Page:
This explosive twelfth book in The Dresden Files series begins as Harry’s lost love, Susan, returns from self-exile to deliver the news that first, Harry’s a father, and second, that the daughter they had together has been kidnapped.
While I have read this particular volume in the past, I have been faithfully going through the series in order this year, and so I picked up a number of points and details that would have been lost on me before.
As readers of the series would know, the former reporter for the tabloid Midwestern Arcane was caught and turned into a half vampire years earlier when following Harry into a dangerous situation. After, she left Chicago, and Harry, to join a South American group of individuals, like herself, who managed to resist the bloodlust that would complete their transformations into full vampires.
Before Susan and Harry can attempt to sort through their issues, they have to locate their daughter, Maggie, who has been taken by the Red Court vampires, to be used as a human sacrifice in a blood ritual that could have devastating consequences. A timely visit from Harry’s godmother, a faery of the Winter Court, grants Harry a piece of his mother’s legacy just in time to help locate Maggie and provide a means of travelling across continents in a very short time.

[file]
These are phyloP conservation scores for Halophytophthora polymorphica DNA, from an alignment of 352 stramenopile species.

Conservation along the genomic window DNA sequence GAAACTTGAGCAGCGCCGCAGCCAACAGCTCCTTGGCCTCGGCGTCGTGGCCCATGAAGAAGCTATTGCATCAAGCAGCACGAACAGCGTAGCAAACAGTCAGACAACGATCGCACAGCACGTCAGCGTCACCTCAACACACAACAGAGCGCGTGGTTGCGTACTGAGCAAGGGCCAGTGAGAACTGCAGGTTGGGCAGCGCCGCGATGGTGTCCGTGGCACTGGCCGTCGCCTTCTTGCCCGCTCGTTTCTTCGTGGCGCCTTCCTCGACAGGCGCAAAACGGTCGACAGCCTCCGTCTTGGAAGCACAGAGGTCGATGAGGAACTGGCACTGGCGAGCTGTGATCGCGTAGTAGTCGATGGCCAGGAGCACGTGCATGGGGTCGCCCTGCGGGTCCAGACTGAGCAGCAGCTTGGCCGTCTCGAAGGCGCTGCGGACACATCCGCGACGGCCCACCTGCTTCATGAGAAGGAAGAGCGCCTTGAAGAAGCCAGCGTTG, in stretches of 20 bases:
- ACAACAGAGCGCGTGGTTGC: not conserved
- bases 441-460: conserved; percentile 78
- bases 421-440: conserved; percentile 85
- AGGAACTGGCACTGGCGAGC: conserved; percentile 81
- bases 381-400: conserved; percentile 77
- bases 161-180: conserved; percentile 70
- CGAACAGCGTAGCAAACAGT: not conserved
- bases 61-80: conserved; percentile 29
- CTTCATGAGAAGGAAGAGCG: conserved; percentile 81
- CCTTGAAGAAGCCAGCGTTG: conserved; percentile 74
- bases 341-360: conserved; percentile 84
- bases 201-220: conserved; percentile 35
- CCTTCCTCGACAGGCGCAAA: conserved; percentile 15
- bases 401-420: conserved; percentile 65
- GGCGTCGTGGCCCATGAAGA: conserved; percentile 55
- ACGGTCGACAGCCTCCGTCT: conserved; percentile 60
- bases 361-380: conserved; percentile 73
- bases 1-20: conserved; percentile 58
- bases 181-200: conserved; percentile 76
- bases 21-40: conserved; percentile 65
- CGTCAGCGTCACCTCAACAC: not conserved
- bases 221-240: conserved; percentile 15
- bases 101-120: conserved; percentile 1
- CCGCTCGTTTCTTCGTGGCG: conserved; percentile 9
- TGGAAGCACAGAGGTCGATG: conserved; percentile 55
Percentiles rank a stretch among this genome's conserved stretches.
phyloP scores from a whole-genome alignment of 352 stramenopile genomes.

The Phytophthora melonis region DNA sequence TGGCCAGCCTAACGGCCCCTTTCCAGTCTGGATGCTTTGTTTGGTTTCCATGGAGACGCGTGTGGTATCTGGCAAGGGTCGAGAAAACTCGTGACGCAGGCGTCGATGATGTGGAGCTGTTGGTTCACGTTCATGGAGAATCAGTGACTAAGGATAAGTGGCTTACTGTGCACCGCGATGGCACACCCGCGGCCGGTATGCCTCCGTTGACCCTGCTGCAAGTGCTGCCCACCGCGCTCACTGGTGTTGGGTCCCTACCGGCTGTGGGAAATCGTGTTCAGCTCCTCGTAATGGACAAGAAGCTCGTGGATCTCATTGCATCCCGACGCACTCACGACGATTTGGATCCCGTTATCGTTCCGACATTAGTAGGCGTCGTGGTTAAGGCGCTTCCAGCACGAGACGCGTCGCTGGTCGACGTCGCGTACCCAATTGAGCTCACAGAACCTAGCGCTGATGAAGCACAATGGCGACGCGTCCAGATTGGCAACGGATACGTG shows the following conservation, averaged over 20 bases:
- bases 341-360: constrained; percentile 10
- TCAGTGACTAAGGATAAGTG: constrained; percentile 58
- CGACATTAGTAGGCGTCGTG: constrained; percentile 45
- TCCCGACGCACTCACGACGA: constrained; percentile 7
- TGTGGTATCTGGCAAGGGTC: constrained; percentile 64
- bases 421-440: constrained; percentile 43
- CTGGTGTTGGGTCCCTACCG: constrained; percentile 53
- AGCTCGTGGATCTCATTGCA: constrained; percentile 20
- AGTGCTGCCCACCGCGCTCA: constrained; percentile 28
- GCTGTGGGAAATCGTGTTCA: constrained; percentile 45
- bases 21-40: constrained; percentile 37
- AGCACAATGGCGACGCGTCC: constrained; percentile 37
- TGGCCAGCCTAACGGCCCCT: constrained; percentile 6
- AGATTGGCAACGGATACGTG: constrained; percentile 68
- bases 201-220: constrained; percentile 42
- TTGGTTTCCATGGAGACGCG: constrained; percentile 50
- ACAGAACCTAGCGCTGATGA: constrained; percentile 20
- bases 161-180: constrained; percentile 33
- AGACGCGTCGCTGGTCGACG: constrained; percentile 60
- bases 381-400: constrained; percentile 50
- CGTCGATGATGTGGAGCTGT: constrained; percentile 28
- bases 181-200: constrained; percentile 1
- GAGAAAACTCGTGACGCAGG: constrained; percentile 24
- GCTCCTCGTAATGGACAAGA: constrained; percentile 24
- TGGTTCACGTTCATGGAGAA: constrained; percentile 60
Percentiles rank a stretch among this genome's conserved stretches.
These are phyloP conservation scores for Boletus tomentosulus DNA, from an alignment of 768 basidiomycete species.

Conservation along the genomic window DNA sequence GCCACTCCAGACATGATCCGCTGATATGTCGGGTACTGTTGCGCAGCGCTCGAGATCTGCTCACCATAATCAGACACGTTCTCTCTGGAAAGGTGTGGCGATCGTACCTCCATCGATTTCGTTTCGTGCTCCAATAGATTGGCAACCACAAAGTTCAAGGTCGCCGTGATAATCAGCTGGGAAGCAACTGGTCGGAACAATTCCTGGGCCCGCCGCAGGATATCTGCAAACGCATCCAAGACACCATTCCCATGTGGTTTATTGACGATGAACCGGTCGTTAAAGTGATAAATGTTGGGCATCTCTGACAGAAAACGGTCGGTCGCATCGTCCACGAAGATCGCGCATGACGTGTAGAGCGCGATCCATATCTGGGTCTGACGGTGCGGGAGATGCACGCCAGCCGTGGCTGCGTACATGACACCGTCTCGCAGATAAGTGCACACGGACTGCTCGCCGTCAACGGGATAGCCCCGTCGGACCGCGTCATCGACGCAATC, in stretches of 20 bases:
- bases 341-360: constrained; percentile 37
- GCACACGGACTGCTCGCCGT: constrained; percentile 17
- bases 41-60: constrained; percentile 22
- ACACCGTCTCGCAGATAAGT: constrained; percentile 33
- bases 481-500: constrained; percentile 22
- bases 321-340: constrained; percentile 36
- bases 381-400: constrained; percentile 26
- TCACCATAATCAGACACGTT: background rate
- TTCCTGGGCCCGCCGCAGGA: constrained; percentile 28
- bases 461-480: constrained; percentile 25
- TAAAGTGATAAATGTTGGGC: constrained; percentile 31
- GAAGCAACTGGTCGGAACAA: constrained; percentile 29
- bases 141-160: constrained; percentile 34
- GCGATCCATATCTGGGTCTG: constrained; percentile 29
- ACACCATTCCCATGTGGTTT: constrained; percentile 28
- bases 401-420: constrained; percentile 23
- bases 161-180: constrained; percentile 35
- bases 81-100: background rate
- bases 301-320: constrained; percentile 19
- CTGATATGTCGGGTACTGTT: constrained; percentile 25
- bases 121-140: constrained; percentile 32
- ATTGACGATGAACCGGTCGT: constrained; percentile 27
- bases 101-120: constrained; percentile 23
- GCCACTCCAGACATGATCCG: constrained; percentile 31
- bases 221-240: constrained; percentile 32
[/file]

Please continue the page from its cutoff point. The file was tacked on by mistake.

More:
When the White Council appears not ready to intervene, desperation leads Harry to seek assistance from the least likely of allies; Johnnie Marcone, and Queen Mab of Winter included.
In a series replete with epic climatic battles, this book stands out because the stakes, the assembled cast, and the overwhelming odds still fail to prepare the reader for the surprising revelations in this ultimate battle of good vs. evil in Butcher’s universe. Following the conclusion with a stunning last-page murder is almost over the top and makes this reader wonder why? How? Who? And when can I get a copy of the next book in the series?
I would recommend this book to any reader of paranormal, urban and fantasy stories, as well as those who enjoy action and epic stories. While reading prior books in the series is not necessary for enjoyment, there are a number of details the casual reader may overlook, such as the long-standing relationships Harry has with a number of recurring characters and the lore Butcher has specifically developed for this vast universe. I award this latest effort five stars and plan to read the rest of the series, including books #16 and 17 that were just released, as soon as I have time.